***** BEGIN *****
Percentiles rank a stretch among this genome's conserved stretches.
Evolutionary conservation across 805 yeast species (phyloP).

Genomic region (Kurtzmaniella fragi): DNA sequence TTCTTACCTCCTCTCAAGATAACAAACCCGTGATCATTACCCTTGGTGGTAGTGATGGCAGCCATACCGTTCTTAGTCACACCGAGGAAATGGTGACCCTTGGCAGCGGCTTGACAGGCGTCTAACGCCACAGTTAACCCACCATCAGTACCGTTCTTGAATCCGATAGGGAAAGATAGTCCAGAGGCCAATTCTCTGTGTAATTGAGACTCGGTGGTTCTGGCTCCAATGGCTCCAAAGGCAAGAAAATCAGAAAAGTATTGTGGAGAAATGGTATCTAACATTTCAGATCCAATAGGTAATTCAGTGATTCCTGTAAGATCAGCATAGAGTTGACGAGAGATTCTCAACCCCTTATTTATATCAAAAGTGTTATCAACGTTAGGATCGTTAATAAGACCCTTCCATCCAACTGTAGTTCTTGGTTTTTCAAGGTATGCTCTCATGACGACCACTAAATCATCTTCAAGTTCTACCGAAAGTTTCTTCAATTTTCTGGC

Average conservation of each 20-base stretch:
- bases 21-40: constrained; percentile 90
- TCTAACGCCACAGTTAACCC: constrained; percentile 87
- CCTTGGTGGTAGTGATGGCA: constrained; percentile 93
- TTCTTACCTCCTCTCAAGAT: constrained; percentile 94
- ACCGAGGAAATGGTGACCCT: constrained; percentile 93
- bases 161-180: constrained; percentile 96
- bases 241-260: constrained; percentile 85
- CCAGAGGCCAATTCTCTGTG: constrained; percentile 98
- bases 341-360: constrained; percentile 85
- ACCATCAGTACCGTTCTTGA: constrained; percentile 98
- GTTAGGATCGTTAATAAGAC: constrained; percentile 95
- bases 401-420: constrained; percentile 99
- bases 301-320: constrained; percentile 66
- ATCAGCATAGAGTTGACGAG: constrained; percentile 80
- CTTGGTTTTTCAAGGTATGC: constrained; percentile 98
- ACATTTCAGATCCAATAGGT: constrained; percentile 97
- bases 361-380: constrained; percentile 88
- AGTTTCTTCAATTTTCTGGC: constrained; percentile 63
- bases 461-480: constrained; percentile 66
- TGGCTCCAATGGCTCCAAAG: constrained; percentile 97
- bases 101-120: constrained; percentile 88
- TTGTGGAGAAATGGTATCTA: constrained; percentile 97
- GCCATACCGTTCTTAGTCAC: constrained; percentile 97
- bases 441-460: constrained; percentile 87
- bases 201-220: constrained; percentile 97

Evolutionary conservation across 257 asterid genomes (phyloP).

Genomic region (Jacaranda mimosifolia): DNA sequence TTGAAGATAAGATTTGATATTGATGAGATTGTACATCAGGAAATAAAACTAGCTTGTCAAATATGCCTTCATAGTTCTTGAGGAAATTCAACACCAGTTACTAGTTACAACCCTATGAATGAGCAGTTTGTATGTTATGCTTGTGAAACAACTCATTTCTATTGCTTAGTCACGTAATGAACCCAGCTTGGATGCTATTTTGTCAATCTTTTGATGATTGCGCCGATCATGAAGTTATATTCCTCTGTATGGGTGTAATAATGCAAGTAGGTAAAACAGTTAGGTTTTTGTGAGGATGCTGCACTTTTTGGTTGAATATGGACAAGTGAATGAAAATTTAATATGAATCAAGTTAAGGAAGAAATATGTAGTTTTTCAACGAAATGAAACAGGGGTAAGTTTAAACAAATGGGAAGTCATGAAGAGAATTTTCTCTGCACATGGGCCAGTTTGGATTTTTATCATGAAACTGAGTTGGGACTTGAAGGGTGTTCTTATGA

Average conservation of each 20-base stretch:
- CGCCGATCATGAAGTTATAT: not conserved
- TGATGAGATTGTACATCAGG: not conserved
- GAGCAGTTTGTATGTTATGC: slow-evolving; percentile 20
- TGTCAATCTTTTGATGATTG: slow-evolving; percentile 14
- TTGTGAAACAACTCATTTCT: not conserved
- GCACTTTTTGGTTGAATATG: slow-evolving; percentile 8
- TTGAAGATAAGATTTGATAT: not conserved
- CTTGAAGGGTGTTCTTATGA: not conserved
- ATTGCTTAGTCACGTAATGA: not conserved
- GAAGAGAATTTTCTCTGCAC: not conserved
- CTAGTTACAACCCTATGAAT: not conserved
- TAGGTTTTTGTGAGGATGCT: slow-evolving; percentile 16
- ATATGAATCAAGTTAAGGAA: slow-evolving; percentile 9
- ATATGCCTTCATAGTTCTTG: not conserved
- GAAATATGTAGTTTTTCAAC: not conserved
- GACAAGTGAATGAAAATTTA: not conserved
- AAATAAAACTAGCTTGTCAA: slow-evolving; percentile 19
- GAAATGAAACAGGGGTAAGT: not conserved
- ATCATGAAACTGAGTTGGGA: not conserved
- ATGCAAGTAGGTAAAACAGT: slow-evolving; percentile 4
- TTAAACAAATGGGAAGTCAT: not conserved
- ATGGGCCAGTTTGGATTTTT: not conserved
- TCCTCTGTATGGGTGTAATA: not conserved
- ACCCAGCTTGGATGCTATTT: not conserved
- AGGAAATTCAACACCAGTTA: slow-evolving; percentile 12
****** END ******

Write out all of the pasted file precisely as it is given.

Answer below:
Percentiles rank a stretch among this genome's conserved stretches.
Evolutionary conservation across 805 yeast species (phyloP).

Genomic region (Kurtzmaniella fragi): DNA sequence TTCTTACCTCCTCTCAAGATAACAAACCCGTGATCATTACCCTTGGTGGTAGTGATGGCAGCCATACCGTTCTTAGTCACACCGAGGAAATGGTGACCCTTGGCAGCGGCTTGACAGGCGTCTAACGCCACAGTTAACCCACCATCAGTACCGTTCTTGAATCCGATAGGGAAAGATAGTCCAGAGGCCAATTCTCTGTGTAATTGAGACTCGGTGGTTCTGGCTCCAATGGCTCCAAAGGCAAGAAAATCAGAAAAGTATTGTGGAGAAATGGTATCTAACATTTCAGATCCAATAGGTAATTCAGTGATTCCTGTAAGATCAGCATAGAGTTGACGAGAGATTCTCAACCCCTTATTTATATCAAAAGTGTTATCAACGTTAGGATCGTTAATAAGACCCTTCCATCCAACTGTAGTTCTTGGTTTTTCAAGGTATGCTCTCATGACGACCACTAAATCATCTTCAAGTTCTACCGAAAGTTTCTTCAATTTTCTGGC

Average conservation of each 20-base stretch:
- bases 21-40: constrained; percentile 90
- TCTAACGCCACAGTTAACCC: constrained; percentile 87
- CCTTGGTGGTAGTGATGGCA: constrained; percentile 93
- TTCTTACCTCCTCTCAAGAT: constrained; percentile 94
- ACCGAGGAAATGGTGACCCT: constrained; percentile 93
- bases 161-180: constrained; percentile 96
- bases 241-260: constrained; percentile 85
- CCAGAGGCCAATTCTCTGTG: constrained; percentile 98
- bases 341-360: constrained; percentile 85
- ACCATCAGTACCGTTCTTGA: constrained; percentile 98
- GTTAGGATCGTTAATAAGAC: constrained; percentile 95
- bases 401-420: constrained; percentile 99
- bases 301-320: constrained; percentile 66
- ATCAGCATAGAGTTGACGAG: constrained; percentile 80
- CTTGGTTTTTCAAGGTATGC: constrained; percentile 98
- ACATTTCAGATCCAATAGGT: constrained; percentile 97
- bases 361-380: constrained; percentile 88
- AGTTTCTTCAATTTTCTGGC: constrained; percentile 63
- bases 461-480: constrained; percentile 66
- TGGCTCCAATGGCTCCAAAG: constrained; percentile 97
- bases 101-120: constrained; percentile 88
- TTGTGGAGAAATGGTATCTA: constrained; percentile 97
- GCCATACCGTTCTTAGTCAC: constrained; percentile 97
- bases 441-460: constrained; percentile 87
- bases 201-220: constrained; percentile 97

Evolutionary conservation across 257 asterid genomes (phyloP).

Genomic region (Jacaranda mimosifolia): DNA sequence TTGAAGATAAGATTTGATATTGATGAGATTGTACATCAGGAAATAAAACTAGCTTGTCAAATATGCCTTCATAGTTCTTGAGGAAATTCAACACCAGTTACTAGTTACAACCCTATGAATGAGCAGTTTGTATGTTATGCTTGTGAAACAACTCATTTCTATTGCTTAGTCACGTAATGAACCCAGCTTGGATGCTATTTTGTCAATCTTTTGATGATTGCGCCGATCATGAAGTTATATTCCTCTGTATGGGTGTAATAATGCAAGTAGGTAAAACAGTTAGGTTTTTGTGAGGATGCTGCACTTTTTGGTTGAATATGGACAAGTGAATGAAAATTTAATATGAATCAAGTTAAGGAAGAAATATGTAGTTTTTCAACGAAATGAAACAGGGGTAAGTTTAAACAAATGGGAAGTCATGAAGAGAATTTTCTCTGCACATGGGCCAGTTTGGATTTTTATCATGAAACTGAGTTGGGACTTGAAGGGTGTTCTTATGA

Average conservation of each 20-base stretch:
- CGCCGATCATGAAGTTATAT: not conserved
- TGATGAGATTGTACATCAGG: not conserved
- GAGCAGTTTGTATGTTATGC: slow-evolving; percentile 20
- TGTCAATCTTTTGATGATTG: slow-evolving; percentile 14
- TTGTGAAACAACTCATTTCT: not conserved
- GCACTTTTTGGTTGAATATG: slow-evolving; percentile 8
- TTGAAGATAAGATTTGATAT: not conserved
- CTTGAAGGGTGTTCTTATGA: not conserved
- ATTGCTTAGTCACGTAATGA: not conserved
- GAAGAGAATTTTCTCTGCAC: not conserved
- CTAGTTACAACCCTATGAAT: not conserved
- TAGGTTTTTGTGAGGATGCT: slow-evolving; percentile 16
- ATATGAATCAAGTTAAGGAA: slow-evolving; percentile 9
- ATATGCCTTCATAGTTCTTG: not conserved
- GAAATATGTAGTTTTTCAAC: not conserved
- GACAAGTGAATGAAAATTTA: not conserved
- AAATAAAACTAGCTTGTCAA: slow-evolving; percentile 19
- GAAATGAAACAGGGGTAAGT: not conserved
- ATCATGAAACTGAGTTGGGA: not conserved
- ATGCAAGTAGGTAAAACAGT: slow-evolving; percentile 4
- TTAAACAAATGGGAAGTCAT: not conserved
- ATGGGCCAGTTTGGATTTTT: not conserved
- TCCTCTGTATGGGTGTAATA: not conserved
- ACCCAGCTTGGATGCTATTT: not conserved
- AGGAAATTCAACACCAGTTA: slow-evolving; percentile 12